The good times for investors in U.S. commercial real estate continues, as the national economy is going through a rapid metamorphosis thanks to recent legislation and trade reforms. Over the long term, however, other trends may have significant impacts on individual sectors.
Topics: Commercial Real Estate
Topics: Visual Artist Act
Under Real Property Law (“RPL”) Section 320 (“Certain deeds deemed mortgages”), “[a] deed conveying real property, which, by any other written instrument, appears to be intended only as a security in the nature of a mortgage, although an absolute conveyance in terms, must be considered a mortgage…” In In Re The First Union Baptist Church of the Bronx, the United States District Court for the Southern District of New York reversed a decision of a Bankruptcy Court Judge, reported at 572 B.R. 79 and at 2017 Bankr. LEXIS 2189, holding that a deed in lieu of foreclosure, recorded pursuant to the terms of a negotiated settlement agreement (the “Agreement”) approved by a different Bankruptcy Court Judge since then retired, violated Section 320, was an impermissible penalty, and was therefore void.
The purchase agreement between the Plaintiffs and the Defendant-Sponsor required the Defendant to set a closing date concurrently with or after certificates of occupancy were obtained for the building or the condominium unit intended to be acquired by the Purchaser. The agreement obligated the Defendant to use its best efforts to procure the certificates of occupancy within two years of the issuance of a temporary certificate of occupancy. When the agreement was entered into, the building was under construction. The Plaintiffs sought a return of their down-payment, alleging that the purchase agreement was void, illusory or unenforceable.
The common owner of adjoining parcels of land in Saratoga Springs conveyed one of those parcels, reserving “an easement or right-of way for ingress and egress from Green Street [across the property conveyed] to the garage and woodshed” located in the rear of the parcel that was retained. The Plaintiff, a successor owner of the benefitted property, commenced an Action against the successor owner of the burdened property, seeking a declaratory judgment that the Defendant’s property was burdened by the easement, and an Order directing the Defendant to remove any obstructions interfering with his use of the easement. The Plaintiff alternatively claimed that he acquired an easement by prescription. The Defendant counterclaimed, seeking a declaration that the property was unencumbered by an easement. The Defendant argued that the easement was extinguished; the purpose of the easement no longer existed and the easement had not been used for its intended purpose for more than fifty years.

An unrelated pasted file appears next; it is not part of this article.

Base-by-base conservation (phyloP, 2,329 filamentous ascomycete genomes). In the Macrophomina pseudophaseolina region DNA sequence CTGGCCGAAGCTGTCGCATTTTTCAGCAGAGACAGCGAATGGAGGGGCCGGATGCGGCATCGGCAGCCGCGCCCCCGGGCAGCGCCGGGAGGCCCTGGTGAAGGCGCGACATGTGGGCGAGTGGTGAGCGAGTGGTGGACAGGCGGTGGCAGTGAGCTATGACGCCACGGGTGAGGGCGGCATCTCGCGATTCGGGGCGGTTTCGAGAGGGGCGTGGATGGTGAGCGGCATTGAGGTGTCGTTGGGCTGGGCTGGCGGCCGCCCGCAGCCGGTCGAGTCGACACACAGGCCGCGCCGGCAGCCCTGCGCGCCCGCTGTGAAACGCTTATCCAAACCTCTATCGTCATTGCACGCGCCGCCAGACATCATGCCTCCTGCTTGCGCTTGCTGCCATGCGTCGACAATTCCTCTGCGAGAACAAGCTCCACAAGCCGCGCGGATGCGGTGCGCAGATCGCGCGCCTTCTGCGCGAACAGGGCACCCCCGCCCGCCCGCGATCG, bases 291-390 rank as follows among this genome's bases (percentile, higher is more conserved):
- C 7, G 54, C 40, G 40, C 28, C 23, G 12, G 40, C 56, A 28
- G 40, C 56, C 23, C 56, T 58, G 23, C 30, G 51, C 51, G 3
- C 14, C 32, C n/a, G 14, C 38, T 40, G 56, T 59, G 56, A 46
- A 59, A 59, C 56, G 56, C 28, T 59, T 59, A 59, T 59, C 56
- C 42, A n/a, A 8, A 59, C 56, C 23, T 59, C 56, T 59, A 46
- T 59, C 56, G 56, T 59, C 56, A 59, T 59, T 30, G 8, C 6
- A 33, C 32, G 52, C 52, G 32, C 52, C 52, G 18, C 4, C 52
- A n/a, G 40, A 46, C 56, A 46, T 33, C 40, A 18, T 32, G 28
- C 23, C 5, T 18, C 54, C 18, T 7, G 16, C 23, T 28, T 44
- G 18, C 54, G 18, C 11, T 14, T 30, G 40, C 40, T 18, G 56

Property was sold to Webber Enterprises, Inc. (“Webber”), subject to a judgment docketed against its seller. Weber executed a first mortgage to the Plaintiff’s predecessor in title. The Plaintiff then entered into an agreement with Defendants Mario and Nicole Curcio (“the Curcios”) to construct a home on the property for them. On and before December 3, 2013, the Curcios deposited $20,000 with Webber and were credited $9,661 for plumbing work they had paid for prior to December 5, 2013. Webber executed to the Plaintiff a second mortgage on December 20, 2013 and a third mortgage in 2014. The Curcios sought a ruling holding that they held an equitable lien prior in right to the liens of the second and third mortgages.
If you are thinking about diversifying your portfolio by trading out of real estate investments and into mineral rights, you’ll need to determine whether the mineral right is exchangeable and whether it is like kind to the real estate you plan to sell. Because this is a complicated field, we recommend you talk to your tax adviser, but this article can give you an introduction into the topic.
Topics: 1031 Exchange
GKK2 Herald LLC (“GKK2”) and SLG LLC (“SLG”), the owners, respectively, of 45% and 55% tenant-in-common interests in real property located at 2 Herald Square in Manhattan, transferred their interests to 2 Herald Owner LLC (“Herald LLC”). GKK2 received a 45% member interest in Herald LLC and SLG received a 55% interest in Herald LLC.
The Plaintiff Board of Managers commenced an Action to foreclose its recorded common charge lien for unpaid common charges in the amount of $16,488.36, accrued interest and attorneys’ fees. During the pendency of the Action, the Defendants paid the common charges and interest. The Plaintiff contended that the lien remained unsatisfied because the Defendants still owed $194,598.23 for repair fees, fines for allegedly violating rules of the Condominium, and for attorneys’ fees, some of which related to a different, unrelated lawsuit. The Supreme Court, New York County, held that the Defendants had satisfied the lien and granted the Defendants’ motion for summary judgment dismissing the causes of action to foreclose the common charge lien and for breach of contract.
A 1917 deed conveyed “all minerals in, under and upon” the property being deeded, together with the rights to “dig, mine and remove” those minerals from the land. The Appellate Division, Third Department, concurring with the ruling of the Supreme Court, Clinton County, held that the mineral rights owned by the Plaintiff included the right to extract and remove sand and gravel. The Appellate Division, quoting the Court of Appeals’ decision in White v. Miller, concurred.